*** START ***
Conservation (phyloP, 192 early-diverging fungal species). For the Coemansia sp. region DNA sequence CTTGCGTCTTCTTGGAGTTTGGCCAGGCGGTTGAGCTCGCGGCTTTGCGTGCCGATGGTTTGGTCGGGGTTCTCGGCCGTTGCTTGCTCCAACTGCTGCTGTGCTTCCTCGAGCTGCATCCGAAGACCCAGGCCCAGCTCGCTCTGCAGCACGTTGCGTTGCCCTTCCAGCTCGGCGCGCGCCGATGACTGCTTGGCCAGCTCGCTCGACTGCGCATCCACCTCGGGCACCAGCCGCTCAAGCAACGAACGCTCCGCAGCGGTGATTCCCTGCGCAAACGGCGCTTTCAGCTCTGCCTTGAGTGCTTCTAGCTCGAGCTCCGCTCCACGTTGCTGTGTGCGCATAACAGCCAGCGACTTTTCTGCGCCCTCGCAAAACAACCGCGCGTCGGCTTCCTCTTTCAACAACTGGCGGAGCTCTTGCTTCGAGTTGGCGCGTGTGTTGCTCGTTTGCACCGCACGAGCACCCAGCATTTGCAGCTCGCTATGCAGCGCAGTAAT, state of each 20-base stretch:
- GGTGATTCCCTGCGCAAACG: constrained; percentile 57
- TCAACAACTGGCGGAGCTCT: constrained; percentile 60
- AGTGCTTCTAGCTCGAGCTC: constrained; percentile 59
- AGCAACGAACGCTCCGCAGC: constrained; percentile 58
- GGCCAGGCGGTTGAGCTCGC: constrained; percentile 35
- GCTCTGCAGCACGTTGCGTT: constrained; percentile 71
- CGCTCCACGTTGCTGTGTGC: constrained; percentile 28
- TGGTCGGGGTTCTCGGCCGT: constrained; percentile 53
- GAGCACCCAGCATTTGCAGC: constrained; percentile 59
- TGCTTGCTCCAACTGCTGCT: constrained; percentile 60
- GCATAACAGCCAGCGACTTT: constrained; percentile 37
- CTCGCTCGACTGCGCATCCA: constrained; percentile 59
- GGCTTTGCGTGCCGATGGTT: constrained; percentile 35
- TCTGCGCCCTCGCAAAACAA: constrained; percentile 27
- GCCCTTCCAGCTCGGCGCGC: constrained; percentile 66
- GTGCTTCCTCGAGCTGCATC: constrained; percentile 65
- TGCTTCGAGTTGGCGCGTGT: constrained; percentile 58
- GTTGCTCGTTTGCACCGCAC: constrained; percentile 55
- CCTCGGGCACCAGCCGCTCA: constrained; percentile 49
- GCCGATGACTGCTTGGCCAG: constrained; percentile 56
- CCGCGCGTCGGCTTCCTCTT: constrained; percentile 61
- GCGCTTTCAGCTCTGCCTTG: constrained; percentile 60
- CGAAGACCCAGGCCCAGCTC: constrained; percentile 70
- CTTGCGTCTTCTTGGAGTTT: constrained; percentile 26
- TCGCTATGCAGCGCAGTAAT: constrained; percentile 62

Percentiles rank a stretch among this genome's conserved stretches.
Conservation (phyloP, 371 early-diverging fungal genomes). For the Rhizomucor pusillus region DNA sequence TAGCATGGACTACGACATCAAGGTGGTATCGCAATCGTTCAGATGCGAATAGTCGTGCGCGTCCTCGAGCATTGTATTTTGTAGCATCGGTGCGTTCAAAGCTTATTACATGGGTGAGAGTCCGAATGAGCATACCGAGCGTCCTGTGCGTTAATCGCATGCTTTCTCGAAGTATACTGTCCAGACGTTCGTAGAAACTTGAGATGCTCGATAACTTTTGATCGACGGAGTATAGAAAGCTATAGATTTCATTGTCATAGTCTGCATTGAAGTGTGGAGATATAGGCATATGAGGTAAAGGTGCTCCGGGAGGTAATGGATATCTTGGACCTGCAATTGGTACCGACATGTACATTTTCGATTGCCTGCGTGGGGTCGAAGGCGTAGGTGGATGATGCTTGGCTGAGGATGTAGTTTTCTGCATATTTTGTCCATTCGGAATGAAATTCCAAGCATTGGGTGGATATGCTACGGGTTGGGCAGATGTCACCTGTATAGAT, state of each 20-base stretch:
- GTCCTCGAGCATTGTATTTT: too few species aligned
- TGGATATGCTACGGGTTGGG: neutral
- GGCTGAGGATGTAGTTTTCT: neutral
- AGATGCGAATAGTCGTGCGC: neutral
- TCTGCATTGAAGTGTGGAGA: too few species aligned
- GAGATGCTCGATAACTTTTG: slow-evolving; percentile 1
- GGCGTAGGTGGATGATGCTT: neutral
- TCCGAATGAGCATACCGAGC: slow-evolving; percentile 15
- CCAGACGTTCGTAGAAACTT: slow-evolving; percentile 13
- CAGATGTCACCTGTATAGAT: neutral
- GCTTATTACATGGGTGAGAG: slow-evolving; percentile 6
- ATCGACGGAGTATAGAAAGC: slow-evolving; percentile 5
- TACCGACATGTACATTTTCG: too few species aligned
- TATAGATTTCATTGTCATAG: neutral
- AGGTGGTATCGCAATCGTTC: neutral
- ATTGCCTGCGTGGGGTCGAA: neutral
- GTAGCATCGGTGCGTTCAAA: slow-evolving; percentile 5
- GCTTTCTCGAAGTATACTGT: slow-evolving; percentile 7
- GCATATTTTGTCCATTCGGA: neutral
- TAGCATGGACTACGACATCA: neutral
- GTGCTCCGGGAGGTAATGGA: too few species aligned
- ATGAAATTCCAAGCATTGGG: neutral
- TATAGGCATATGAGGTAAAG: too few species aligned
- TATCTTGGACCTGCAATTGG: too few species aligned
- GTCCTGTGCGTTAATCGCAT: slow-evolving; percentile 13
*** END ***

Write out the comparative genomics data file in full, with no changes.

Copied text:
Conservation (phyloP, 192 early-diverging fungal species). For the Coemansia sp. region DNA sequence CTTGCGTCTTCTTGGAGTTTGGCCAGGCGGTTGAGCTCGCGGCTTTGCGTGCCGATGGTTTGGTCGGGGTTCTCGGCCGTTGCTTGCTCCAACTGCTGCTGTGCTTCCTCGAGCTGCATCCGAAGACCCAGGCCCAGCTCGCTCTGCAGCACGTTGCGTTGCCCTTCCAGCTCGGCGCGCGCCGATGACTGCTTGGCCAGCTCGCTCGACTGCGCATCCACCTCGGGCACCAGCCGCTCAAGCAACGAACGCTCCGCAGCGGTGATTCCCTGCGCAAACGGCGCTTTCAGCTCTGCCTTGAGTGCTTCTAGCTCGAGCTCCGCTCCACGTTGCTGTGTGCGCATAACAGCCAGCGACTTTTCTGCGCCCTCGCAAAACAACCGCGCGTCGGCTTCCTCTTTCAACAACTGGCGGAGCTCTTGCTTCGAGTTGGCGCGTGTGTTGCTCGTTTGCACCGCACGAGCACCCAGCATTTGCAGCTCGCTATGCAGCGCAGTAAT, state of each 20-base stretch:
- GGTGATTCCCTGCGCAAACG: constrained; percentile 57
- TCAACAACTGGCGGAGCTCT: constrained; percentile 60
- AGTGCTTCTAGCTCGAGCTC: constrained; percentile 59
- AGCAACGAACGCTCCGCAGC: constrained; percentile 58
- GGCCAGGCGGTTGAGCTCGC: constrained; percentile 35
- GCTCTGCAGCACGTTGCGTT: constrained; percentile 71
- CGCTCCACGTTGCTGTGTGC: constrained; percentile 28
- TGGTCGGGGTTCTCGGCCGT: constrained; percentile 53
- GAGCACCCAGCATTTGCAGC: constrained; percentile 59
- TGCTTGCTCCAACTGCTGCT: constrained; percentile 60
- GCATAACAGCCAGCGACTTT: constrained; percentile 37
- CTCGCTCGACTGCGCATCCA: constrained; percentile 59
- GGCTTTGCGTGCCGATGGTT: constrained; percentile 35
- TCTGCGCCCTCGCAAAACAA: constrained; percentile 27
- GCCCTTCCAGCTCGGCGCGC: constrained; percentile 66
- GTGCTTCCTCGAGCTGCATC: constrained; percentile 65
- TGCTTCGAGTTGGCGCGTGT: constrained; percentile 58
- GTTGCTCGTTTGCACCGCAC: constrained; percentile 55
- CCTCGGGCACCAGCCGCTCA: constrained; percentile 49
- GCCGATGACTGCTTGGCCAG: constrained; percentile 56
- CCGCGCGTCGGCTTCCTCTT: constrained; percentile 61
- GCGCTTTCAGCTCTGCCTTG: constrained; percentile 60
- CGAAGACCCAGGCCCAGCTC: constrained; percentile 70
- CTTGCGTCTTCTTGGAGTTT: constrained; percentile 26
- TCGCTATGCAGCGCAGTAAT: constrained; percentile 62

Percentiles rank a stretch among this genome's conserved stretches.
Conservation (phyloP, 371 early-diverging fungal genomes). For the Rhizomucor pusillus region DNA sequence TAGCATGGACTACGACATCAAGGTGGTATCGCAATCGTTCAGATGCGAATAGTCGTGCGCGTCCTCGAGCATTGTATTTTGTAGCATCGGTGCGTTCAAAGCTTATTACATGGGTGAGAGTCCGAATGAGCATACCGAGCGTCCTGTGCGTTAATCGCATGCTTTCTCGAAGTATACTGTCCAGACGTTCGTAGAAACTTGAGATGCTCGATAACTTTTGATCGACGGAGTATAGAAAGCTATAGATTTCATTGTCATAGTCTGCATTGAAGTGTGGAGATATAGGCATATGAGGTAAAGGTGCTCCGGGAGGTAATGGATATCTTGGACCTGCAATTGGTACCGACATGTACATTTTCGATTGCCTGCGTGGGGTCGAAGGCGTAGGTGGATGATGCTTGGCTGAGGATGTAGTTTTCTGCATATTTTGTCCATTCGGAATGAAATTCCAAGCATTGGGTGGATATGCTACGGGTTGGGCAGATGTCACCTGTATAGAT, state of each 20-base stretch:
- GTCCTCGAGCATTGTATTTT: too few species aligned
- TGGATATGCTACGGGTTGGG: neutral
- GGCTGAGGATGTAGTTTTCT: neutral
- AGATGCGAATAGTCGTGCGC: neutral
- TCTGCATTGAAGTGTGGAGA: too few species aligned
- GAGATGCTCGATAACTTTTG: slow-evolving; percentile 1
- GGCGTAGGTGGATGATGCTT: neutral
- TCCGAATGAGCATACCGAGC: slow-evolving; percentile 15
- CCAGACGTTCGTAGAAACTT: slow-evolving; percentile 13
- CAGATGTCACCTGTATAGAT: neutral
- GCTTATTACATGGGTGAGAG: slow-evolving; percentile 6
- ATCGACGGAGTATAGAAAGC: slow-evolving; percentile 5
- TACCGACATGTACATTTTCG: too few species aligned
- TATAGATTTCATTGTCATAG: neutral
- AGGTGGTATCGCAATCGTTC: neutral
- ATTGCCTGCGTGGGGTCGAA: neutral
- GTAGCATCGGTGCGTTCAAA: slow-evolving; percentile 5
- GCTTTCTCGAAGTATACTGT: slow-evolving; percentile 7
- GCATATTTTGTCCATTCGGA: neutral
- TAGCATGGACTACGACATCA: neutral
- GTGCTCCGGGAGGTAATGGA: too few species aligned
- ATGAAATTCCAAGCATTGGG: neutral
- TATAGGCATATGAGGTAAAG: too few species aligned
- TATCTTGGACCTGCAATTGG: too few species aligned
- GTCCTGTGCGTTAATCGCAT: slow-evolving; percentile 13